Pereira, the meteorologist at L.A.'s Fox 11, has, of late, also become the station's de facto EDM expert via his coverage of Los Angeles' dance music world and the artists inhabiting it. It may seem like a strange venture for middle-aged meteorologist and family man, but fatherhood was actually Pereira's clubland point of entry. His three sons, ages 19, 22 and 28, were the ones who introduced him to the youth market phenomenon genre.
"Everyone in my house," Pereira says, "listens to Daft Punk."
One day at work, Pereira was called into the News Director's office at KTTV and asked if he would be interested in covering L.A.'s electronic music scene in a new ongoing series. Pereira, an L.A. native who is also a news reporter, web editor and music enthusiast, said yes. His goal was to present a positive view of a scene often maligned by the mainstream media. His ongoing segments, featuring everyone from Amon Tobin to Nervo and Armin van Buuren, have placed the once music underground genre on the local nightly news.
Gaining access to the scene, however, wasn't as easy as Pereira had anticipated. "I've worked at clubs and was a roadie for awhile," he says, "so maybe I was a bit naïve thinking this was going to be Fox news calling and everyone was going to say 'okay.'"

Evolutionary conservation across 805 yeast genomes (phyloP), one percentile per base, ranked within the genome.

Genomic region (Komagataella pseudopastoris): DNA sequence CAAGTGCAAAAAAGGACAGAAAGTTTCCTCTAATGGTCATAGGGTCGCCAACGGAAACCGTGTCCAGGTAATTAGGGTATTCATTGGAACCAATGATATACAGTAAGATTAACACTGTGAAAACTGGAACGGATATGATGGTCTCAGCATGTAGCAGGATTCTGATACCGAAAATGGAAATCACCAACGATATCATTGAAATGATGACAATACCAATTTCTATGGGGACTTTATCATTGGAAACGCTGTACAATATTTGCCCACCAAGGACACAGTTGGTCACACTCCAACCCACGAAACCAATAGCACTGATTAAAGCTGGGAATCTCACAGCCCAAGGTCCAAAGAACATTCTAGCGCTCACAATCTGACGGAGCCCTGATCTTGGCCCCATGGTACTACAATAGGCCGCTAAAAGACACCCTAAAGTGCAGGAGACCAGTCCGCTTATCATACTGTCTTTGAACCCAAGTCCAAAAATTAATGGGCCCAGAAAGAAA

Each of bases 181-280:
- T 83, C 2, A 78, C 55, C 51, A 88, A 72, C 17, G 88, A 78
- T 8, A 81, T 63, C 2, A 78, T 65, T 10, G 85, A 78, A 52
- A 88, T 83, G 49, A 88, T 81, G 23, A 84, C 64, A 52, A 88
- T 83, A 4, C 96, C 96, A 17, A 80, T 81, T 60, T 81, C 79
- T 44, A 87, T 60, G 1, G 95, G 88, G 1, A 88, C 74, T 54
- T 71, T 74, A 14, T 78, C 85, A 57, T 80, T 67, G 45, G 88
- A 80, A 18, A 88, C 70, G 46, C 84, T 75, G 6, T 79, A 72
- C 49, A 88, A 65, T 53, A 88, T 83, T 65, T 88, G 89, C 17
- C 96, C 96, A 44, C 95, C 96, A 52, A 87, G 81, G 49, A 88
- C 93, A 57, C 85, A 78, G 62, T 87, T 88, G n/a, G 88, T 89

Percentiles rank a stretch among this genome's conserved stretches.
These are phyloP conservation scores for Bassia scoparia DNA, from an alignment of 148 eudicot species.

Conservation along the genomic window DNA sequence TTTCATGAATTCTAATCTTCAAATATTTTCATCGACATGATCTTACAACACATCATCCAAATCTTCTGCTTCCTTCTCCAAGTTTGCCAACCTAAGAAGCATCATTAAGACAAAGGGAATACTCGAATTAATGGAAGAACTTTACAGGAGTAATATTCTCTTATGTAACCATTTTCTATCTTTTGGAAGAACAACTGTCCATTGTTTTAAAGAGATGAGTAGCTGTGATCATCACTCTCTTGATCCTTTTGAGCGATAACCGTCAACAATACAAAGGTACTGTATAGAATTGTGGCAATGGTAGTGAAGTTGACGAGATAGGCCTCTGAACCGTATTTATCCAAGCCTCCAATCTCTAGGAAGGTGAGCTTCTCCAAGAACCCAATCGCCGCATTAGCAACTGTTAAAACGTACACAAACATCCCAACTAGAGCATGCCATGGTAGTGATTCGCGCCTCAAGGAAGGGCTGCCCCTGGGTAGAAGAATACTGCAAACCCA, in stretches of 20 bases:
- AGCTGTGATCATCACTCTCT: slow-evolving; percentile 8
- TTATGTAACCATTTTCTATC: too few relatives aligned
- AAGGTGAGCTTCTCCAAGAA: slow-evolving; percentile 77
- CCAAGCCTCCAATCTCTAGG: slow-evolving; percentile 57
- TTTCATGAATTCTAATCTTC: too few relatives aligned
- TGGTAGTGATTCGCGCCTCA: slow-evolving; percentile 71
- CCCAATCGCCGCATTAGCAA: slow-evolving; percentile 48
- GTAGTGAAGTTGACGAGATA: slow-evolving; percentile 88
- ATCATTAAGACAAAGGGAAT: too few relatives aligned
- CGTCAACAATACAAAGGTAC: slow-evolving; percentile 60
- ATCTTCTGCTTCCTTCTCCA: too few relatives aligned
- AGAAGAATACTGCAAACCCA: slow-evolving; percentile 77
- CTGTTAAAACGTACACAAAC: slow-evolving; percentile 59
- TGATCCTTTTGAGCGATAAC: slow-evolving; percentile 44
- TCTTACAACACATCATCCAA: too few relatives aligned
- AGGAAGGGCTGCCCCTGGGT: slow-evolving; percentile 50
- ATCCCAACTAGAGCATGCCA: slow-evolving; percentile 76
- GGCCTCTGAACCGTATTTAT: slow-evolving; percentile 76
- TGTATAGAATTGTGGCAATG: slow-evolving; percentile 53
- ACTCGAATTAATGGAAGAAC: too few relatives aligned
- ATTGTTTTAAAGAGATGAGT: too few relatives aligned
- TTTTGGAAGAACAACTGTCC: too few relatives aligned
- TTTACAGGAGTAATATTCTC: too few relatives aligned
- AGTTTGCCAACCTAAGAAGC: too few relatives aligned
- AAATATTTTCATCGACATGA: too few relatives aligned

Ultimately, it took six months before anyone agreed to do an interview. (That person was German dance music icon Paul van Dyk.) It was Matt Colon, Artist Manager and Partner at Deckstar Artist Management, who opened the local gates of clubland by getting Pereira an interview with his client Steve Aoki. "I grew up in L.A.," says Colon, "and I remember that Fox was always covering the local scene from a unique perspective. Steve is from L.A. as well, so for him there was the excitement of being featured on his hometown station."
See also: Our Steve Aoki cover story
As such, Pereira found himself at Aoki's mom's house in Newport Beach, chatting up the mega-DJ before driving to O.C. Club Sutra with Aoki and his family and hanging out onstage while Aoki played his set and sprayed the audience with champagne. Pereira had arrived.
"Steve does dozens of interview every week," Colon says, "but that was one he was really interested in promoting."
"That story," Pereira says, "is the best of what we try to do each time we do this." The goal with these special features --which typically air after shows like So You Think You Can Dance and American Idol-- is to transcend the standard PC Q&A format and go in depth and behind the scenes with the artists, capturing the lifestyle, the music and the scene at large. "I don't look at myself as a reviewer," Pereira says, "I'm just a fly on the wall going through the experience and recording that experience for people to see."